Abstract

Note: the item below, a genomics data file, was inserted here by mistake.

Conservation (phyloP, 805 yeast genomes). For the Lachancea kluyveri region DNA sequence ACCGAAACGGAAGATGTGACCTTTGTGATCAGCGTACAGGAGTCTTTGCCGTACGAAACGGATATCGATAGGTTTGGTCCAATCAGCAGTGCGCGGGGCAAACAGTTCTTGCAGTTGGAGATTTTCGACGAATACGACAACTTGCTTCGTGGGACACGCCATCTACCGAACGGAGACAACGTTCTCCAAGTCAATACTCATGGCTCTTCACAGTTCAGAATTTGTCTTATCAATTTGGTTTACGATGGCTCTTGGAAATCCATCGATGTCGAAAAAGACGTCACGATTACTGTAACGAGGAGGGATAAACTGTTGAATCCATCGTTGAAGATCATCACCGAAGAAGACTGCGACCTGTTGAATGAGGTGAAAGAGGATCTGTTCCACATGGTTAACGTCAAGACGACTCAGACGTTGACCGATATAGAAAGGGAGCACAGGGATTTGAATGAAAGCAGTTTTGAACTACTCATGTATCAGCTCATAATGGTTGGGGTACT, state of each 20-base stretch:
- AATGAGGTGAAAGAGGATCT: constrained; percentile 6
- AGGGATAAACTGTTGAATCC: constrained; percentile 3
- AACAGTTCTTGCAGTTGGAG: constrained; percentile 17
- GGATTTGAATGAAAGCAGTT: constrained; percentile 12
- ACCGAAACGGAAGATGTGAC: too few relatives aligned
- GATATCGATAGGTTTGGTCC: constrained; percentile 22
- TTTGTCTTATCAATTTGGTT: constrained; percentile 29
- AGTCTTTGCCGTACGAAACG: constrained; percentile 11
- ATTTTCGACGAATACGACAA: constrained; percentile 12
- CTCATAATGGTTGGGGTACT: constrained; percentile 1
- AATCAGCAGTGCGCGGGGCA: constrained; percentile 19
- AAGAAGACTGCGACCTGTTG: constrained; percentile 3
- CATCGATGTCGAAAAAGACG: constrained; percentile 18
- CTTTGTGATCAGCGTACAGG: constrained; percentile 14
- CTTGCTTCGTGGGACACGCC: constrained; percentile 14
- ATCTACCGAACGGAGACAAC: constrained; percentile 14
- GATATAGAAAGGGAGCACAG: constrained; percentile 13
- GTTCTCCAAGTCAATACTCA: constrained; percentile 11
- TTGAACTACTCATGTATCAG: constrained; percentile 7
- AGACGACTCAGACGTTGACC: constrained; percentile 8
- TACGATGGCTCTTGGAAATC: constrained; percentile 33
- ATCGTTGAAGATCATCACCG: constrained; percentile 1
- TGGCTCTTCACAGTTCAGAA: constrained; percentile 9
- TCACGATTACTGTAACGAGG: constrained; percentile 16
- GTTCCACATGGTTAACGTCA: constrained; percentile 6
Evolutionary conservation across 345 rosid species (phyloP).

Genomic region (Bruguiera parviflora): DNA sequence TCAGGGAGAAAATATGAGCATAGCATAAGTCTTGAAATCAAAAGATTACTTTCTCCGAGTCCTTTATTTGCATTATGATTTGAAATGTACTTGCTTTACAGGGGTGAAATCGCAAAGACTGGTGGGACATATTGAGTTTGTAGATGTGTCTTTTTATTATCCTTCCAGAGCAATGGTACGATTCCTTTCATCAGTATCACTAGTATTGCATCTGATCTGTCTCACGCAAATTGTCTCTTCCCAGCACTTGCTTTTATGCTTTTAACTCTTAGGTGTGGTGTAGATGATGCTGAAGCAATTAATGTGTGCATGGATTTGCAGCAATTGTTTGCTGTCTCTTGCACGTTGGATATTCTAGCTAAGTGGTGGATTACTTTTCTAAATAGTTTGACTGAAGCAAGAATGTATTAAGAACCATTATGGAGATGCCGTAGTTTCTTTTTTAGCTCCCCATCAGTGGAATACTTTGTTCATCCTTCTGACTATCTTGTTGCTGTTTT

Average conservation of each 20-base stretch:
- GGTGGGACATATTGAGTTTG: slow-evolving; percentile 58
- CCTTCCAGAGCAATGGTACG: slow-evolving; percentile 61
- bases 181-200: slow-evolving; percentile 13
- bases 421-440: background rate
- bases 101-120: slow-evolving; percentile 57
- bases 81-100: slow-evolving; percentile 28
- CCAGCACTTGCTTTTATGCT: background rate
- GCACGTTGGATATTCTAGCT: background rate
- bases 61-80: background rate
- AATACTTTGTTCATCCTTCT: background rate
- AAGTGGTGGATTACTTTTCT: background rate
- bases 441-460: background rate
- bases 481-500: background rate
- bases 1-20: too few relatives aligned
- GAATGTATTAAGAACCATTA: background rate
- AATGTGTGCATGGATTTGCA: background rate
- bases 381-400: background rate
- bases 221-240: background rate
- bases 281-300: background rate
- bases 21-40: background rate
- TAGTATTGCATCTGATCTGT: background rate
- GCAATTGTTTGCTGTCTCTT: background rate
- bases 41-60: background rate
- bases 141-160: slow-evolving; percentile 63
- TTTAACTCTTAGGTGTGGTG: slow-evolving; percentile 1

Numerical 3D high-resolution models of subsurface petroelastic properties are key tools for exploration and production stages. Stochastic seismic inversion techniques are often used to infer the spatial distribution of the properties of interest by integrating simultaneously seismic reflection and well-log data also allowing accessing the spatial uncertainty of the retrieved models. In frontier exploration areas, the available data set is often composed exclusively of seismic reflection data due to the lack of drilled wells and are therefore of high uncertainty. In these cases, subsurface models are usually retrieved by deterministic seismic inversion methodologies based exclusively on the existing seismic reflection data and an a priori elastic model. The resulting models are smooth representations of the real complex geology and do not allow assessing the uncertainty. To overcome these limitations, we have developed a geostatistical framework that allows inverting seismic reflection data without the need of experimental data (i.e., well-log data) within the inversion area. This iterative geostatistical seismic inversion methodology simultaneously integrates the available seismic reflection data and information from geologic analogs (nearby wells and/or analog fields) allowing retrieving acoustic impedance models. The model parameter space is perturbed by a stochastic sequential simulation methodology that handles the nonstationary probability distribution function. Convergence from iteration to iteration is ensured by a genetic algorithm driven by the trace-by-trace mismatch between real and synthetic seismic reflection data. The method was successfully applied to a frontier basin offshore southwest Europe, where no well has been drilled yet. Geologic information about the expected impedance distribution was retrieved from nearby wells and integrated within the inversion procedure. The resulting acoustic impedance models are geologically consistent with the available information and data, and the match between the inverted and the real seismic data ranges from 85% to 90% in some regions.

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